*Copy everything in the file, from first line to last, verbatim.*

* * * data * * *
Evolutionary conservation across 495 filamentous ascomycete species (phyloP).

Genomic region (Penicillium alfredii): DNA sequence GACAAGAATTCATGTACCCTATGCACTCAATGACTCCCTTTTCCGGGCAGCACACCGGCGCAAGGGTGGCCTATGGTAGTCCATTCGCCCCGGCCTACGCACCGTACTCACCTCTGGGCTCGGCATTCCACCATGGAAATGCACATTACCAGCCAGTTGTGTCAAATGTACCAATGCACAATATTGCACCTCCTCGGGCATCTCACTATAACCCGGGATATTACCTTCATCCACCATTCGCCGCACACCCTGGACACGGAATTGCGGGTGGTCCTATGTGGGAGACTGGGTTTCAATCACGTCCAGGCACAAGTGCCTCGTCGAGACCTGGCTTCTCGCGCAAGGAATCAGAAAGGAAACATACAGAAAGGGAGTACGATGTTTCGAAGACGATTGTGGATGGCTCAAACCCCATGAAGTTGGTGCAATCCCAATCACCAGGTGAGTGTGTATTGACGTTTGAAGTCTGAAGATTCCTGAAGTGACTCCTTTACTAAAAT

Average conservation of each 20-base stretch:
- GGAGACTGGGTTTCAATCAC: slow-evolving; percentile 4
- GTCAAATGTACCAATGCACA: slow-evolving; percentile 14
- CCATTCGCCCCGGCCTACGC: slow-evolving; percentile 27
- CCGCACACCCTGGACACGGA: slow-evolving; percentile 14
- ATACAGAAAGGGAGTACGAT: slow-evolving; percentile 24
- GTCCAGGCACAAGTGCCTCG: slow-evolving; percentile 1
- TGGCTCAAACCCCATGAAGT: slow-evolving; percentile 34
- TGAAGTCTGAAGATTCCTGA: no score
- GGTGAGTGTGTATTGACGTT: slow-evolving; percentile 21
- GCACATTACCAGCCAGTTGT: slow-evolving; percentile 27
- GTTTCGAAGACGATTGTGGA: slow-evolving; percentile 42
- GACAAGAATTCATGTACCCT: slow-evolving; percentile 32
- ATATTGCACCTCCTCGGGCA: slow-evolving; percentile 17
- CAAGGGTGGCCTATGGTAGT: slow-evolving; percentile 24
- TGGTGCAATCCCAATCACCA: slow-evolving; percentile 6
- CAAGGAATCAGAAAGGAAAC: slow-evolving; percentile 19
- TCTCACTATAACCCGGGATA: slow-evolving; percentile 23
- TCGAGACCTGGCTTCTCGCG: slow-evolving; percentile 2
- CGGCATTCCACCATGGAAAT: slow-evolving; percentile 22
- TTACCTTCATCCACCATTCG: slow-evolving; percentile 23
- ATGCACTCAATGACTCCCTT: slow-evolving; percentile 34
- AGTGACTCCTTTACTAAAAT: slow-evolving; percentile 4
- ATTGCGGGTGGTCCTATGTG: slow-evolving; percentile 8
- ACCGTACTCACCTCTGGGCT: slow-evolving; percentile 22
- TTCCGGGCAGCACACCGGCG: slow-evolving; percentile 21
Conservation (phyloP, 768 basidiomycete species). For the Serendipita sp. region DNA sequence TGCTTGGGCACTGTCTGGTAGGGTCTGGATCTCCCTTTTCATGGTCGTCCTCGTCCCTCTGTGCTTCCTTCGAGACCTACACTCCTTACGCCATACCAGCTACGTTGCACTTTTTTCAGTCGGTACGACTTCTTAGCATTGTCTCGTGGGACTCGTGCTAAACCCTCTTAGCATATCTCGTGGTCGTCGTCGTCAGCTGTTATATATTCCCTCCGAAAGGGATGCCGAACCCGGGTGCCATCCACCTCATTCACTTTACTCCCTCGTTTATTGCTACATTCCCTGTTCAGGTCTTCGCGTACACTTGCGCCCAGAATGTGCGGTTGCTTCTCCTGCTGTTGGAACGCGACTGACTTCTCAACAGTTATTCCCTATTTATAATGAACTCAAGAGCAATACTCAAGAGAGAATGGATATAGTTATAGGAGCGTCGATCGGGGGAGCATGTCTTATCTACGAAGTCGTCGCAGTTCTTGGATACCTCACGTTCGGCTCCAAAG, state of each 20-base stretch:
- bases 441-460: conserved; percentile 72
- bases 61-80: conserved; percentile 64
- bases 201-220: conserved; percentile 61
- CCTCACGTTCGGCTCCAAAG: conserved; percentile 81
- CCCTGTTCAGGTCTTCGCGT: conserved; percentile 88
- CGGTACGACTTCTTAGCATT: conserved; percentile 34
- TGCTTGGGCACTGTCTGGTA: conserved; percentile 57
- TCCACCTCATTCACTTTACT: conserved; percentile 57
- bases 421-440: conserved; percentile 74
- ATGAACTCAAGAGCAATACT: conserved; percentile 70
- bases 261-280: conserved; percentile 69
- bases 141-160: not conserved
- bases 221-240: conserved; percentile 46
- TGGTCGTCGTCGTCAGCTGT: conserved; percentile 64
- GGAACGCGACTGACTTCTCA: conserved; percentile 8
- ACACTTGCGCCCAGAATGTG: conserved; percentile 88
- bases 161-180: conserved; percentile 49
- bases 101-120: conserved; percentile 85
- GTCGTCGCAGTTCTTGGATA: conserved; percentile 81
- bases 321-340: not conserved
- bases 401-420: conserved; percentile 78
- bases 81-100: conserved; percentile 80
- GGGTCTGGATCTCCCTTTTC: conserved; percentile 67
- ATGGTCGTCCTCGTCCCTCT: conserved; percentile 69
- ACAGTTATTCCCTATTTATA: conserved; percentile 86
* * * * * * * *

Evolutionary conservation across 495 filamentous ascomycete species (phyloP).

Genomic region (Penicillium alfredii): DNA sequence GACAAGAATTCATGTACCCTATGCACTCAATGACTCCCTTTTCCGGGCAGCACACCGGCGCAAGGGTGGCCTATGGTAGTCCATTCGCCCCGGCCTACGCACCGTACTCACCTCTGGGCTCGGCATTCCACCATGGAAATGCACATTACCAGCCAGTTGTGTCAAATGTACCAATGCACAATATTGCACCTCCTCGGGCATCTCACTATAACCCGGGATATTACCTTCATCCACCATTCGCCGCACACCCTGGACACGGAATTGCGGGTGGTCCTATGTGGGAGACTGGGTTTCAATCACGTCCAGGCACAAGTGCCTCGTCGAGACCTGGCTTCTCGCGCAAGGAATCAGAAAGGAAACATACAGAAAGGGAGTACGATGTTTCGAAGACGATTGTGGATGGCTCAAACCCCATGAAGTTGGTGCAATCCCAATCACCAGGTGAGTGTGTATTGACGTTTGAAGTCTGAAGATTCCTGAAGTGACTCCTTTACTAAAAT

Average conservation of each 20-base stretch:
- GGAGACTGGGTTTCAATCAC: slow-evolving; percentile 4
- GTCAAATGTACCAATGCACA: slow-evolving; percentile 14
- CCATTCGCCCCGGCCTACGC: slow-evolving; percentile 27
- CCGCACACCCTGGACACGGA: slow-evolving; percentile 14
- ATACAGAAAGGGAGTACGAT: slow-evolving; percentile 24
- GTCCAGGCACAAGTGCCTCG: slow-evolving; percentile 1
- TGGCTCAAACCCCATGAAGT: slow-evolving; percentile 34
- TGAAGTCTGAAGATTCCTGA: no score
- GGTGAGTGTGTATTGACGTT: slow-evolving; percentile 21
- GCACATTACCAGCCAGTTGT: slow-evolving; percentile 27
- GTTTCGAAGACGATTGTGGA: slow-evolving; percentile 42
- GACAAGAATTCATGTACCCT: slow-evolving; percentile 32
- ATATTGCACCTCCTCGGGCA: slow-evolving; percentile 17
- CAAGGGTGGCCTATGGTAGT: slow-evolving; percentile 24
- TGGTGCAATCCCAATCACCA: slow-evolving; percentile 6
- CAAGGAATCAGAAAGGAAAC: slow-evolving; percentile 19
- TCTCACTATAACCCGGGATA: slow-evolving; percentile 23
- TCGAGACCTGGCTTCTCGCG: slow-evolving; percentile 2
- CGGCATTCCACCATGGAAAT: slow-evolving; percentile 22
- TTACCTTCATCCACCATTCG: slow-evolving; percentile 23
- ATGCACTCAATGACTCCCTT: slow-evolving; percentile 34
- AGTGACTCCTTTACTAAAAT: slow-evolving; percentile 4
- ATTGCGGGTGGTCCTATGTG: slow-evolving; percentile 8
- ACCGTACTCACCTCTGGGCT: slow-evolving; percentile 22
- TTCCGGGCAGCACACCGGCG: slow-evolving; percentile 21
Conservation (phyloP, 768 basidiomycete species). For the Serendipita sp. region DNA sequence TGCTTGGGCACTGTCTGGTAGGGTCTGGATCTCCCTTTTCATGGTCGTCCTCGTCCCTCTGTGCTTCCTTCGAGACCTACACTCCTTACGCCATACCAGCTACGTTGCACTTTTTTCAGTCGGTACGACTTCTTAGCATTGTCTCGTGGGACTCGTGCTAAACCCTCTTAGCATATCTCGTGGTCGTCGTCGTCAGCTGTTATATATTCCCTCCGAAAGGGATGCCGAACCCGGGTGCCATCCACCTCATTCACTTTACTCCCTCGTTTATTGCTACATTCCCTGTTCAGGTCTTCGCGTACACTTGCGCCCAGAATGTGCGGTTGCTTCTCCTGCTGTTGGAACGCGACTGACTTCTCAACAGTTATTCCCTATTTATAATGAACTCAAGAGCAATACTCAAGAGAGAATGGATATAGTTATAGGAGCGTCGATCGGGGGAGCATGTCTTATCTACGAAGTCGTCGCAGTTCTTGGATACCTCACGTTCGGCTCCAAAG, state of each 20-base stretch:
- bases 441-460: conserved; percentile 72
- bases 61-80: conserved; percentile 64
- bases 201-220: conserved; percentile 61
- CCTCACGTTCGGCTCCAAAG: conserved; percentile 81
- CCCTGTTCAGGTCTTCGCGT: conserved; percentile 88
- CGGTACGACTTCTTAGCATT: conserved; percentile 34
- TGCTTGGGCACTGTCTGGTA: conserved; percentile 57
- TCCACCTCATTCACTTTACT: conserved; percentile 57
- bases 421-440: conserved; percentile 74
- ATGAACTCAAGAGCAATACT: conserved; percentile 70
- bases 261-280: conserved; percentile 69
- bases 141-160: not conserved
- bases 221-240: conserved; percentile 46
- TGGTCGTCGTCGTCAGCTGT: conserved; percentile 64
- GGAACGCGACTGACTTCTCA: conserved; percentile 8
- ACACTTGCGCCCAGAATGTG: conserved; percentile 88
- bases 161-180: conserved; percentile 49
- bases 101-120: conserved; percentile 85
- GTCGTCGCAGTTCTTGGATA: conserved; percentile 81
- bases 321-340: not conserved
- bases 401-420: conserved; percentile 78
- bases 81-100: conserved; percentile 80
- GGGTCTGGATCTCCCTTTTC: conserved; percentile 67
- ATGGTCGTCCTCGTCCCTCT: conserved; percentile 69
- ACAGTTATTCCCTATTTATA: conserved; percentile 86